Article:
Whenever equity markets turn rocky, we're told that stock pickers start sharpening their pencils and proving their worth. So with the year half over, it's interesting to note how the "hot stock picks" for 2008 are panning out.
Late last year, Sydney's Daily Telegraph decided to ask some of Australia's "leading analysts" for the "inside word on the hottest stocks for 2008".1
Six analysts from six separate broking and financial services firms were selected to provide a handful of individual stock selections—the cream of the cream, the best of the bourse, the flower of the flock.
But looking at the dire performances of their individual selections, one is left wondering whether the tipsters mistook their bottom drawer for their top.
Even taking into account the fairly ordinary performance of the overall Australian market this year (down 21 per cent as of early July), the Daily Tele's "hottest stocks for 2008" appear to be very cold fish indeed.
Of the 27 stock tips, all but three had underperformed the market by early July, many of them significantly.
Retailer Harvey Norman, we were told, would continue to benefit from falling prices for electronic goods imports and the strong Australian dollar. Maybe it is, but that's not reflected in its share price (down 54 per cent year to date).
Major debt collection group Credit Corp was said to be due for a rebound, having been hammered in 2007. Well, as it has turned out, the hits have just kept on coming, as Credit Corp shares are down 80 per cent in 2008.
Another analyst told readers that Babcock & Brown Power was likely to be a strong performer this year, given its focus on gas-fired generation—or maybe not, because this particular stock was down 73 per cent as of July.
Elsewhere, Regional Express, we were advised, was "the forgotten airline in a climate of unprecedented growth". But it seems the market is still suffering a memory lapse, because Region's shares were down 47 per cent as of July.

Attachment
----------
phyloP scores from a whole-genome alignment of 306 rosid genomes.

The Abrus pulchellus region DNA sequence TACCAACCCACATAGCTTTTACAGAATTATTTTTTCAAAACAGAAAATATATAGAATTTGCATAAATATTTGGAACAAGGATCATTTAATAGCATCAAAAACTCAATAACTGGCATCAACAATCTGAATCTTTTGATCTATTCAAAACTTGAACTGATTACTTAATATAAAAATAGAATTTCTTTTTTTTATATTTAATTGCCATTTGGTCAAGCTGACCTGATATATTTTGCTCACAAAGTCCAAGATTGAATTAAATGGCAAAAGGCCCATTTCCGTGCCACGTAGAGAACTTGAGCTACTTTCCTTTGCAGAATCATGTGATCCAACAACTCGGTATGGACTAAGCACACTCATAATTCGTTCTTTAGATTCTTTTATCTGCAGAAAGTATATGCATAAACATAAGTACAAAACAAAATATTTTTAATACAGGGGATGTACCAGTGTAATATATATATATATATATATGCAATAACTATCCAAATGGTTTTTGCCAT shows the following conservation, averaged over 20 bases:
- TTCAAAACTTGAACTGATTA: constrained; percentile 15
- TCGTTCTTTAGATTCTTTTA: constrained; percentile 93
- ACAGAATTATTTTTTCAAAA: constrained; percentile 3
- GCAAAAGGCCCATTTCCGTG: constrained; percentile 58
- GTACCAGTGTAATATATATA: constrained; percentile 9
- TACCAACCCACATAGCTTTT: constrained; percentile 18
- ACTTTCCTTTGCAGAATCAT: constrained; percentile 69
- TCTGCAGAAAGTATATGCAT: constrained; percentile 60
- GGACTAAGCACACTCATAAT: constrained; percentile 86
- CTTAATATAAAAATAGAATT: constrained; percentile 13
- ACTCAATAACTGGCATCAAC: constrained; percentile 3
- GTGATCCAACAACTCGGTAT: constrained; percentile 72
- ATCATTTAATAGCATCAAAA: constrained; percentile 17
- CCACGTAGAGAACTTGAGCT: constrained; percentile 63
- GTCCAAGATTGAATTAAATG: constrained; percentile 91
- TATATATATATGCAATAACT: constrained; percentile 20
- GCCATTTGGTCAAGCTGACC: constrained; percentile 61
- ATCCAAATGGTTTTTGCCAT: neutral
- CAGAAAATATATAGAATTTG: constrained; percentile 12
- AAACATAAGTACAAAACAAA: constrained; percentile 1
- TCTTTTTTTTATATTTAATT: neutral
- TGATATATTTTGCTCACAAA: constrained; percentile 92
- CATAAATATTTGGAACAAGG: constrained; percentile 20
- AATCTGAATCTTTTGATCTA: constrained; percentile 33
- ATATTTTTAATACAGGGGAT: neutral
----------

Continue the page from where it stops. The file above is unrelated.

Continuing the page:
On the speculative front, one of the analysts tipped Destra Corporation. He had interviewed the company's CEO, he told us, and had come away with the impression that here was a "very tech-savvy guy". He may well be. But that hasn't helped his company's share price, down 83 per cent year-to-date.
Also among the stock picks from hell were Record Realty (down 89 per cent), Perilya (down 74 per cent), Strathfield (down 50 per cent) and Image Resources (down 55 per cent).
Maybe the analysts' pencils weren't sharp enough. Or maybe they just need to go back to investment school and learn the benefits of diversification.
The fact is successful investing means not only capturing risks that generate expected return but reducing risks that do not. Avoidable risks include holding too few securities, betting on countries or industries and following market predictions—even ones written by "top analysts".
That's not to say you shouldn't read these articles. But you might be better off treating them more as entertainment, than as information.